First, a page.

This post has nothing to do with that argument.
building a library, you’re going to be supporting callbacks. It’s the reality
of the ecosystem. But there are certain problems for which some syntactic sugar is helpful.
Promises provide a wrapper for callbacks that
allow for a chainable API around a sequence of continuations. They’re not a native part of
the language, but there’s a strawman
for the inclusion of Promises in a future version of JS. In the meantime, you can use
the excellent Q Library from
jQuery includes its own Promises implementation (
$.ajax calls return Promises), but they’re slightly
divergent from the Q spec. You can read this excellent guide
explaining the differences between jQuery and Q promises, if you’re coming from one direction
or the other.
So much for introductions. I’ve been using promises for awhile now in some of my Node code, and there’s several cases where their inclusion can clean up an API. (One area: Mongo integration, where any simple action can require several callbacks.) One benefit of Promises is that they can provide exception isolation, just like continuation-passing. The Q wiki provides the following example:
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In the above snippet, errors generated from the parser and the process function arne’t isolated. Promises, meanwhile, offer this exception isolation out of the box:
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In the second example, the process function is only executed if
doesn’t throw an error. Conversely, this same goal could be achieved
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One caveat is that when you’re chaining your promises together, the behavior is slightly different than you might expect:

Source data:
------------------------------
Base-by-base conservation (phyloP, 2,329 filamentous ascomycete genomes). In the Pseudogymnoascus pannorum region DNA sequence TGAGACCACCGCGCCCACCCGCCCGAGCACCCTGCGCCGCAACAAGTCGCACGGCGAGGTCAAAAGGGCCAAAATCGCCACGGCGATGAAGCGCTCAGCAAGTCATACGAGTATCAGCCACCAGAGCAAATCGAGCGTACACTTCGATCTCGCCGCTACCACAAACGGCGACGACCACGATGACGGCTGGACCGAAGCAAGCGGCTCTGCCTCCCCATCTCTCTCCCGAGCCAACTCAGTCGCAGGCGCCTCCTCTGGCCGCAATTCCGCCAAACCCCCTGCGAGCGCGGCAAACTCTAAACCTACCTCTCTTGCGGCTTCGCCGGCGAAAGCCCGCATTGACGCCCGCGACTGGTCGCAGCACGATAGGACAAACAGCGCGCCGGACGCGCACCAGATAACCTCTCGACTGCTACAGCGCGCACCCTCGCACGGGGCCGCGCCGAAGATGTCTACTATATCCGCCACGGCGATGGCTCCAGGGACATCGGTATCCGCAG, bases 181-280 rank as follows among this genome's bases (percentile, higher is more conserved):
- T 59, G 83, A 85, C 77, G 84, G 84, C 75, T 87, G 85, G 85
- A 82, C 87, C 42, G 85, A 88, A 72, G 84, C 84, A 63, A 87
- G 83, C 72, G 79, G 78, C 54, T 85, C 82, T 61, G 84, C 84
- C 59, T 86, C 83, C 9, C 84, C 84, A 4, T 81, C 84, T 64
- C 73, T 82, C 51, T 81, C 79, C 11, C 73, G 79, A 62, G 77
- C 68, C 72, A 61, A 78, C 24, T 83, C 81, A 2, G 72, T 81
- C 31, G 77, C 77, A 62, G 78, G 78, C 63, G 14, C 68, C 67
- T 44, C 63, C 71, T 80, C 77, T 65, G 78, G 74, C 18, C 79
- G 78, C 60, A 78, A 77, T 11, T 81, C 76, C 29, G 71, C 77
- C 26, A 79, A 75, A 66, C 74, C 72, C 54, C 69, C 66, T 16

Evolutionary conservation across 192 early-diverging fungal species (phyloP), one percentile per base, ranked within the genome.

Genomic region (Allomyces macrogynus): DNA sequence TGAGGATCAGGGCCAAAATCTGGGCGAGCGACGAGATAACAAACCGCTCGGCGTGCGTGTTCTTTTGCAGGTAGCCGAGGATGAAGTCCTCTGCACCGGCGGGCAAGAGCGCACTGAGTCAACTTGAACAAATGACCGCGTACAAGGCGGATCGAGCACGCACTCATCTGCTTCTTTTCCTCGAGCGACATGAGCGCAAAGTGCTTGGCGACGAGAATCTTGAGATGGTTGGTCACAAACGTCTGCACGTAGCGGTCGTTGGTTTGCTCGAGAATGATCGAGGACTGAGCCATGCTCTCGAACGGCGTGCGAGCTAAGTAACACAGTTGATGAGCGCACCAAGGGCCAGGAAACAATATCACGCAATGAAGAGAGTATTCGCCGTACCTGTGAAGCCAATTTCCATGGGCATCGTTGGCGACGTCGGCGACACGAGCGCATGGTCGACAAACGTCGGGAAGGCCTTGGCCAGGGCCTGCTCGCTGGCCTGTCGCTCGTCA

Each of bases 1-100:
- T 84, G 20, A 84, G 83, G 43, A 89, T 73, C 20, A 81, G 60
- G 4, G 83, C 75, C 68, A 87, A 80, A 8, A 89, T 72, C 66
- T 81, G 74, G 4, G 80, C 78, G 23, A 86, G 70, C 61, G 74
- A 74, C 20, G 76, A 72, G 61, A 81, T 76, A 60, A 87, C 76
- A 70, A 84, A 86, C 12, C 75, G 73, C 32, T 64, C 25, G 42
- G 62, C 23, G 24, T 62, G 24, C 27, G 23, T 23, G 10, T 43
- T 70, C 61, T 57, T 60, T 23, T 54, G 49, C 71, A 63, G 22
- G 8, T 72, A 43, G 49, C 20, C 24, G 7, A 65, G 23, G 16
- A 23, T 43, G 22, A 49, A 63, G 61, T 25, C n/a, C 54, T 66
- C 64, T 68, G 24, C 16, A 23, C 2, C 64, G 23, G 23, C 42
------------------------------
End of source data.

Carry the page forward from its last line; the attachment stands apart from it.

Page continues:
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In the above example, if there is an error in
User.findOne, the error is
propagated throughout the chain, which means that your console will have both
error in findOne and
error in _hashPassword printed. There’s no way
of “breaking” from the promise chain early. But here’s the thing: you don’t have to.
Unless you’re interested in transforming error objects, there’s not much
point in catching promise errors in intermediary steps in the chain. So the
above code would be abbreviated:
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There’s simply no point to having
then failure handlers that just throw
an error, since the library throws and propagates errors for you automatically.
In promise chains, then, you have the benefit of isolating exceptions (only proceeding
from step to step if everything is ok) without the extra semantics of
if (err) return cb(err)
from continuation passing.